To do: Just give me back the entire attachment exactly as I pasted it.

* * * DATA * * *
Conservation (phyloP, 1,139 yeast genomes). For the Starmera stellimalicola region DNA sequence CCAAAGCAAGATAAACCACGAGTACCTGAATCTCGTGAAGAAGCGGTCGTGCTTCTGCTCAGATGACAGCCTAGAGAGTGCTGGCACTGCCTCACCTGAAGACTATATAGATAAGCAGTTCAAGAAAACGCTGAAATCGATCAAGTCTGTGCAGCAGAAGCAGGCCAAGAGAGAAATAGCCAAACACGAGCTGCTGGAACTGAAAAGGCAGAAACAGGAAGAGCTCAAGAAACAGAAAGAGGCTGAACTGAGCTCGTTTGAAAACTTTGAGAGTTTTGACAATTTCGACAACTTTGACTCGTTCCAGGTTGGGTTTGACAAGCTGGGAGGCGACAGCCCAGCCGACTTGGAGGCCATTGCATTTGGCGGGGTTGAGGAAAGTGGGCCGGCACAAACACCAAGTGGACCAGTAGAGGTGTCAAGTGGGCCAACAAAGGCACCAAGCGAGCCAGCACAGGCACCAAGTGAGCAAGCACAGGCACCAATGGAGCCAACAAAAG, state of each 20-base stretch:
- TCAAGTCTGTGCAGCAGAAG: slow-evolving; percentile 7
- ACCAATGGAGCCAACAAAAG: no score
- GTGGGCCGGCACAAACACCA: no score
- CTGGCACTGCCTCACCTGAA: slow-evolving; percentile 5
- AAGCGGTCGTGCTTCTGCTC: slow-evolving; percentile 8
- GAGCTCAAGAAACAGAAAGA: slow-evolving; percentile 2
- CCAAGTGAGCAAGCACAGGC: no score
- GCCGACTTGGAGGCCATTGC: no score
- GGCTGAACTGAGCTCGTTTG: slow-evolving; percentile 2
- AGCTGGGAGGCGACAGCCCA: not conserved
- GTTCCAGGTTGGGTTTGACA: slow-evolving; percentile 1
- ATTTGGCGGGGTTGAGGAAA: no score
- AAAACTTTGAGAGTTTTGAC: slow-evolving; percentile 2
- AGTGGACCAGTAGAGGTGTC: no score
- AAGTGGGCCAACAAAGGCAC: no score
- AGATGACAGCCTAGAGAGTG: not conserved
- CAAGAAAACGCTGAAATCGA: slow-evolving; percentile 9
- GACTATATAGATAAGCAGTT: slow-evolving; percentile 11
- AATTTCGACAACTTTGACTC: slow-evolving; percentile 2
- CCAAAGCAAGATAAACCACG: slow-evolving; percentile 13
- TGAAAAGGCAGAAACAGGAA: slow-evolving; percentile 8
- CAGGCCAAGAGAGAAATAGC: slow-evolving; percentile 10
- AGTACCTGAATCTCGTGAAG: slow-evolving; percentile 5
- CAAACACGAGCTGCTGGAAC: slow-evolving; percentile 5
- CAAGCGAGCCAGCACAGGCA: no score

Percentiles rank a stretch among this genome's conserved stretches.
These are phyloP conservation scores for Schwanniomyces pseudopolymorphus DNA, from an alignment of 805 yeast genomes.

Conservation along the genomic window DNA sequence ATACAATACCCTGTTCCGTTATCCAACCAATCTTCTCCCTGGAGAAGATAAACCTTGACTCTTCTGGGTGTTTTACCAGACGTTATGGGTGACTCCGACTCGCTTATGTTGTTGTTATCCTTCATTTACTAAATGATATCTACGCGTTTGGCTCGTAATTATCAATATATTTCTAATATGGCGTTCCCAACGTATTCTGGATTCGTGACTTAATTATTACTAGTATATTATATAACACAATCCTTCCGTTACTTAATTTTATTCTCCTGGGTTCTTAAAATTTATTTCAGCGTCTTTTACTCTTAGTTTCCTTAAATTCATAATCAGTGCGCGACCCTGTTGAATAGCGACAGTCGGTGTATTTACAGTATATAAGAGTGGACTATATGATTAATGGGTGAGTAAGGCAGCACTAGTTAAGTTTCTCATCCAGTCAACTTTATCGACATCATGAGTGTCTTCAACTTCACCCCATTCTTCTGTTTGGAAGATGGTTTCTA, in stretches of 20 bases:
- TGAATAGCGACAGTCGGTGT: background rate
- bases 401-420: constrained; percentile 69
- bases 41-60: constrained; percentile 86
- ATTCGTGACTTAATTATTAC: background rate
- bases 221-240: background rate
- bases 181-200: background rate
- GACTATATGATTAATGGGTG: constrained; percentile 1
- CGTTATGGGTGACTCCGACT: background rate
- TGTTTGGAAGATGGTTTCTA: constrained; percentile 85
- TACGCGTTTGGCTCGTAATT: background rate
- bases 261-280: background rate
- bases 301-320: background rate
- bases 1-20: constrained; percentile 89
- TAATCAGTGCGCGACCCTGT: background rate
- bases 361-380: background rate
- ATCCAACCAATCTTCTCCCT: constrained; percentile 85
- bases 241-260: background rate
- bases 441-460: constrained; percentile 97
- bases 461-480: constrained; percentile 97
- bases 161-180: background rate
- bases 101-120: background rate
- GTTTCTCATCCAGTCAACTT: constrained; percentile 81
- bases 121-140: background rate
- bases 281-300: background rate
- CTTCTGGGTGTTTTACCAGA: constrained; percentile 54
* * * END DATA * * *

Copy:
Conservation (phyloP, 1,139 yeast genomes). For the Starmera stellimalicola region DNA sequence CCAAAGCAAGATAAACCACGAGTACCTGAATCTCGTGAAGAAGCGGTCGTGCTTCTGCTCAGATGACAGCCTAGAGAGTGCTGGCACTGCCTCACCTGAAGACTATATAGATAAGCAGTTCAAGAAAACGCTGAAATCGATCAAGTCTGTGCAGCAGAAGCAGGCCAAGAGAGAAATAGCCAAACACGAGCTGCTGGAACTGAAAAGGCAGAAACAGGAAGAGCTCAAGAAACAGAAAGAGGCTGAACTGAGCTCGTTTGAAAACTTTGAGAGTTTTGACAATTTCGACAACTTTGACTCGTTCCAGGTTGGGTTTGACAAGCTGGGAGGCGACAGCCCAGCCGACTTGGAGGCCATTGCATTTGGCGGGGTTGAGGAAAGTGGGCCGGCACAAACACCAAGTGGACCAGTAGAGGTGTCAAGTGGGCCAACAAAGGCACCAAGCGAGCCAGCACAGGCACCAAGTGAGCAAGCACAGGCACCAATGGAGCCAACAAAAG, state of each 20-base stretch:
- TCAAGTCTGTGCAGCAGAAG: slow-evolving; percentile 7
- ACCAATGGAGCCAACAAAAG: no score
- GTGGGCCGGCACAAACACCA: no score
- CTGGCACTGCCTCACCTGAA: slow-evolving; percentile 5
- AAGCGGTCGTGCTTCTGCTC: slow-evolving; percentile 8
- GAGCTCAAGAAACAGAAAGA: slow-evolving; percentile 2
- CCAAGTGAGCAAGCACAGGC: no score
- GCCGACTTGGAGGCCATTGC: no score
- GGCTGAACTGAGCTCGTTTG: slow-evolving; percentile 2
- AGCTGGGAGGCGACAGCCCA: not conserved
- GTTCCAGGTTGGGTTTGACA: slow-evolving; percentile 1
- ATTTGGCGGGGTTGAGGAAA: no score
- AAAACTTTGAGAGTTTTGAC: slow-evolving; percentile 2
- AGTGGACCAGTAGAGGTGTC: no score
- AAGTGGGCCAACAAAGGCAC: no score
- AGATGACAGCCTAGAGAGTG: not conserved
- CAAGAAAACGCTGAAATCGA: slow-evolving; percentile 9
- GACTATATAGATAAGCAGTT: slow-evolving; percentile 11
- AATTTCGACAACTTTGACTC: slow-evolving; percentile 2
- CCAAAGCAAGATAAACCACG: slow-evolving; percentile 13
- TGAAAAGGCAGAAACAGGAA: slow-evolving; percentile 8
- CAGGCCAAGAGAGAAATAGC: slow-evolving; percentile 10
- AGTACCTGAATCTCGTGAAG: slow-evolving; percentile 5
- CAAACACGAGCTGCTGGAAC: slow-evolving; percentile 5
- CAAGCGAGCCAGCACAGGCA: no score

Percentiles rank a stretch among this genome's conserved stretches.
These are phyloP conservation scores for Schwanniomyces pseudopolymorphus DNA, from an alignment of 805 yeast genomes.

Conservation along the genomic window DNA sequence ATACAATACCCTGTTCCGTTATCCAACCAATCTTCTCCCTGGAGAAGATAAACCTTGACTCTTCTGGGTGTTTTACCAGACGTTATGGGTGACTCCGACTCGCTTATGTTGTTGTTATCCTTCATTTACTAAATGATATCTACGCGTTTGGCTCGTAATTATCAATATATTTCTAATATGGCGTTCCCAACGTATTCTGGATTCGTGACTTAATTATTACTAGTATATTATATAACACAATCCTTCCGTTACTTAATTTTATTCTCCTGGGTTCTTAAAATTTATTTCAGCGTCTTTTACTCTTAGTTTCCTTAAATTCATAATCAGTGCGCGACCCTGTTGAATAGCGACAGTCGGTGTATTTACAGTATATAAGAGTGGACTATATGATTAATGGGTGAGTAAGGCAGCACTAGTTAAGTTTCTCATCCAGTCAACTTTATCGACATCATGAGTGTCTTCAACTTCACCCCATTCTTCTGTTTGGAAGATGGTTTCTA, in stretches of 20 bases:
- TGAATAGCGACAGTCGGTGT: background rate
- bases 401-420: constrained; percentile 69
- bases 41-60: constrained; percentile 86
- ATTCGTGACTTAATTATTAC: background rate
- bases 221-240: background rate
- bases 181-200: background rate
- GACTATATGATTAATGGGTG: constrained; percentile 1
- CGTTATGGGTGACTCCGACT: background rate
- TGTTTGGAAGATGGTTTCTA: constrained; percentile 85
- TACGCGTTTGGCTCGTAATT: background rate
- bases 261-280: background rate
- bases 301-320: background rate
- bases 1-20: constrained; percentile 89
- TAATCAGTGCGCGACCCTGT: background rate
- bases 361-380: background rate
- ATCCAACCAATCTTCTCCCT: constrained; percentile 85
- bases 241-260: background rate
- bases 441-460: constrained; percentile 97
- bases 461-480: constrained; percentile 97
- bases 161-180: background rate
- bases 101-120: background rate
- GTTTCTCATCCAGTCAACTT: constrained; percentile 81
- bases 121-140: background rate
- bases 281-300: background rate
- CTTCTGGGTGTTTTACCAGA: constrained; percentile 54